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Greater Anglia shows off trains to passengers with disabilities at factory

PUBLISHED: 13:59 02 August 2018

Dominic Lund-Conlon, Chris Sawkins, Terri Sawkins, testing low floor access at the Stadler factory. Picture: NICK STRUGNELL/GREATER ANGLIA

Dominic Lund-Conlon, Chris Sawkins, Terri Sawkins, testing low floor access at the Stadler factory. Picture: NICK STRUGNELL/GREATER ANGLIA

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Rail passengers with disabilities have been given an early demonstration of the new InterCity and regional trains being built for Greater Anglia in Switzerland.

Guide dog Legend explores the new Greater Anglia train being built in Switzerland. Picture: NICK STRUGNELL/GREATER ANGLIAGuide dog Legend explores the new Greater Anglia train being built in Switzerland. Picture: NICK STRUGNELL/GREATER ANGLIA

The rail company took a wheelchair user, a blind person and a visually impaired man with a guide dog to visit Stadler in Switzerland, where 58 of the company’s new trains are being made.

During a previous visit, the group had suggested a number of different adjustments to the design of the trains to make them easier to use for disabled people.

They were told that the Swiss train manufacturer was able to incorporate the majority of their suggestions, including installing an additional emergency button at floor level in the accessible toilet and installing a “modesty screen” between a raised section of seating and a disabled section on the trains.

The group got to see some of those adjustments. They also tested prototype ramps and suggested modifications to the design to make it easier for wheelchair-users to get on and off the trains.

Wheelchair-user Dominic Lund-Conlon, Transport Project Lead at Essex County Council, said: “Achieving the standards set out in law is one thing. Greater Anglia has gone much further than this, working in partnership with stakeholders to achieve a train that will work across much of the disability spectrum as possible.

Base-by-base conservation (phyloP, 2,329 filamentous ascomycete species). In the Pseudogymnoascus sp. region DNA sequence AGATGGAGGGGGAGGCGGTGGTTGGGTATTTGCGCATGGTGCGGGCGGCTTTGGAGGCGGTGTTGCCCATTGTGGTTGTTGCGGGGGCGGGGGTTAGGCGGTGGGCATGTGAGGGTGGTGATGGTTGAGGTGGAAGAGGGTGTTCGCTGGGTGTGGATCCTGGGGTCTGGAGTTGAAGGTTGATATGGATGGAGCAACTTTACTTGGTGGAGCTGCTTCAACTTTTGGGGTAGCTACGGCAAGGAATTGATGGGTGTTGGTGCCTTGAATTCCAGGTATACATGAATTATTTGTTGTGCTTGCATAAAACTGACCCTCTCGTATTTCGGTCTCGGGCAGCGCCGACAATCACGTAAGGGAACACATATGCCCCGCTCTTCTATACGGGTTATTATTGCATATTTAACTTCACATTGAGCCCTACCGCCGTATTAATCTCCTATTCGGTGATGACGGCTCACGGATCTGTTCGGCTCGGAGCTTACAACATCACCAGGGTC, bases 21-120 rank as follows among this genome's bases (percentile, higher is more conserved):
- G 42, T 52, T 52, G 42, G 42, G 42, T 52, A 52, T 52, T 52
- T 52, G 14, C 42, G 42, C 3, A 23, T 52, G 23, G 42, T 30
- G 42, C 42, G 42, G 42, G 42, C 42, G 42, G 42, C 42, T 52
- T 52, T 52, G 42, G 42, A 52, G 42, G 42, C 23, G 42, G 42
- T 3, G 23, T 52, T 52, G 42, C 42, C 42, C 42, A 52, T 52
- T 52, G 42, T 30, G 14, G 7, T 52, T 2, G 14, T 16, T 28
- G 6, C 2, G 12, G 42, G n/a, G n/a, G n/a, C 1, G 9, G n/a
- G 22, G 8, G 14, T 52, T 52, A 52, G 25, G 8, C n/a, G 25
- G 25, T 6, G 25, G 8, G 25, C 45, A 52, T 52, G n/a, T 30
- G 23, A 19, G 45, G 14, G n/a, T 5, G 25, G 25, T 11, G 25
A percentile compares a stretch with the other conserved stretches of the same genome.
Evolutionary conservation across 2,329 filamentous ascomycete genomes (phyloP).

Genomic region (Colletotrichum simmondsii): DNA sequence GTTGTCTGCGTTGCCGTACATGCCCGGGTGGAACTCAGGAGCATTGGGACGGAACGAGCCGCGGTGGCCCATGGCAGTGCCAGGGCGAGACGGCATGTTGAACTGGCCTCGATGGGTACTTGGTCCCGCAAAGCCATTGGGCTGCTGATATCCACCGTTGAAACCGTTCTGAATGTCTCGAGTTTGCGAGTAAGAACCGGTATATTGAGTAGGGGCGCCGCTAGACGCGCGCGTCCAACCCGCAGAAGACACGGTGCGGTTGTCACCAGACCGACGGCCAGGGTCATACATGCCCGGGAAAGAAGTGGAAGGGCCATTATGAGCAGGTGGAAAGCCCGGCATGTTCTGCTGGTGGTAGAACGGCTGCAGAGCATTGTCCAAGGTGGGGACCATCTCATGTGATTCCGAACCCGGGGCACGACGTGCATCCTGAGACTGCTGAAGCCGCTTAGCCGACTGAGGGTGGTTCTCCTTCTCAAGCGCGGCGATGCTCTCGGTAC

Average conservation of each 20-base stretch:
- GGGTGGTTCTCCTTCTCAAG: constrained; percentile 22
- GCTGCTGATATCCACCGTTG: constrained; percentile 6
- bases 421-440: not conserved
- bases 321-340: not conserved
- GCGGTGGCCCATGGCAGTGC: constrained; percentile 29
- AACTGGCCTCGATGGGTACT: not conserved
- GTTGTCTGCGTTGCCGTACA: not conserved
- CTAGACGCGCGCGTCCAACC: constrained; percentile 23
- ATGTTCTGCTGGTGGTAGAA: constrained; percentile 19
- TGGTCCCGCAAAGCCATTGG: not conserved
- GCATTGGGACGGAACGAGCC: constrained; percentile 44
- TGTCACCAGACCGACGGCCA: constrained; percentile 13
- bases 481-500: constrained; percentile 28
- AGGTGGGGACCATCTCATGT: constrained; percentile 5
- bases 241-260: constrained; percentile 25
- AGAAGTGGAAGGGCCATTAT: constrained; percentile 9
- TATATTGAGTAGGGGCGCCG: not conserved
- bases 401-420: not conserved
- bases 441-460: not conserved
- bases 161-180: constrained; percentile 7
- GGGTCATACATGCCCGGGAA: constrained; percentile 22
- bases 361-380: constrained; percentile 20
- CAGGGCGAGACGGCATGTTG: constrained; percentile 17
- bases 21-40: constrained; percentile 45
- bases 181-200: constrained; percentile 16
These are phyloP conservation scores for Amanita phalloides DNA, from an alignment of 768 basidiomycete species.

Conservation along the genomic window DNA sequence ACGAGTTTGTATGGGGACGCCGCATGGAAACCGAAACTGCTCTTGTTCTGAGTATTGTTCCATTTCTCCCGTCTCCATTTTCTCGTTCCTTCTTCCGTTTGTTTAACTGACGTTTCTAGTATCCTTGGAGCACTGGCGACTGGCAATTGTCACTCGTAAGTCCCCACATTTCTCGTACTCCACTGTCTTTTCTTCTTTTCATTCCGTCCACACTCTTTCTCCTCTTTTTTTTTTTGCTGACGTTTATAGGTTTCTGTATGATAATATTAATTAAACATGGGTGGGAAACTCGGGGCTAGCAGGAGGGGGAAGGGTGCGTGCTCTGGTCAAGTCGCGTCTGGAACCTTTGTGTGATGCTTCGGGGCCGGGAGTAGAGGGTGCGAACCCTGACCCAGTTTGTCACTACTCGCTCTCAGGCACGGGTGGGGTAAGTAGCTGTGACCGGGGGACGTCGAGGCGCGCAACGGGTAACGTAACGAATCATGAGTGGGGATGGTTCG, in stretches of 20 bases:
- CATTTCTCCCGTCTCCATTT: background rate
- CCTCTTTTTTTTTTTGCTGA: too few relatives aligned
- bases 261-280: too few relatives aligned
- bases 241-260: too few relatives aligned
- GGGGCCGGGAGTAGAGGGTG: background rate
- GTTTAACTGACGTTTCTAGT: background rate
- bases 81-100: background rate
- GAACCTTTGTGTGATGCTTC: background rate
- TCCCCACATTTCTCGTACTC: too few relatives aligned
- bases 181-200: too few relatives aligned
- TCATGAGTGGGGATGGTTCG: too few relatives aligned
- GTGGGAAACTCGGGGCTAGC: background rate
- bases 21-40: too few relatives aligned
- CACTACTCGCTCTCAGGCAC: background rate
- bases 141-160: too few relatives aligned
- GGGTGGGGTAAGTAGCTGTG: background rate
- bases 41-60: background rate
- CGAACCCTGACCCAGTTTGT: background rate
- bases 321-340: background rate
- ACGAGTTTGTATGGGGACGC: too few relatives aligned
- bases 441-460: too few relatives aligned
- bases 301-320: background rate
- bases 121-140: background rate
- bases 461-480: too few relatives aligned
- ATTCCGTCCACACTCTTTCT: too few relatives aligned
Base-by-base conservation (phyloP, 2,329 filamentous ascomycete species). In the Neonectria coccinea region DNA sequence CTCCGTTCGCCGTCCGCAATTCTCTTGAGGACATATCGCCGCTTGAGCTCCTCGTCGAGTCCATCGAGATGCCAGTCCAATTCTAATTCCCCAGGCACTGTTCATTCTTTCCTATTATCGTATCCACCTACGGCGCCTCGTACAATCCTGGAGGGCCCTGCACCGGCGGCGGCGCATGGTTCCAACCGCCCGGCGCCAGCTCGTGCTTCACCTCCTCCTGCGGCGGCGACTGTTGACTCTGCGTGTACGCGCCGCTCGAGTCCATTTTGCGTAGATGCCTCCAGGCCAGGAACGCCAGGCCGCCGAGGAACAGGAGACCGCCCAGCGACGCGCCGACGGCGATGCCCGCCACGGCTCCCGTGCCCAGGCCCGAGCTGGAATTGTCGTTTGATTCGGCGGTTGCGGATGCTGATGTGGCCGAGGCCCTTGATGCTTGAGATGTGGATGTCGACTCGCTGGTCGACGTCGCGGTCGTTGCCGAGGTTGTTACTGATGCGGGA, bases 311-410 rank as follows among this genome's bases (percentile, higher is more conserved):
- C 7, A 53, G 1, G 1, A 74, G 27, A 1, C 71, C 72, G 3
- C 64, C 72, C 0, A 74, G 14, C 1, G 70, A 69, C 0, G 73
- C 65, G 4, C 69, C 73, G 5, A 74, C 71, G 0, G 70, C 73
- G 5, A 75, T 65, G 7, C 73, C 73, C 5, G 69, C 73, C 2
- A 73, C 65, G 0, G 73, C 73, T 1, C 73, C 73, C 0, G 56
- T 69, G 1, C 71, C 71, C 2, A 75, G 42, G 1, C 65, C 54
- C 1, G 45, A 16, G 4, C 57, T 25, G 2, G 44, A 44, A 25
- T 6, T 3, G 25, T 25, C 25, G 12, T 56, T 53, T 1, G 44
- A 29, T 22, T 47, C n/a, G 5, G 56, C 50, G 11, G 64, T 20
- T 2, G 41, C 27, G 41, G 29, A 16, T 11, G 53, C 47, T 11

“They have actually listened and implemented recommendations from the disability professionals. The result so far is impressive and I can’t wait to see the new trains arrive in the UK later this year.”

Jim Watt, a visually impaired passenger, who took his guide dog, Legend, on the trip, said: “I’m pleased that Greater Anglia has listened to disabled passengers. They are genuinely listening to us and taking positive action. “

Each of the new Stadler trains will have low floors and retractable steps to cover any gap between the train and the platform, to make it easier for customers to board trains.

There will be one accessible toilet on every train and designated seating areas, with tables, for wheelchair users.

Rebecca Richardson, Greater Anglia Accessibility Manager, said: “We’re very grateful to this group for their incredibly valuable advice and insight which is helping us to make our new trains suitable for disabled rail passengers.”

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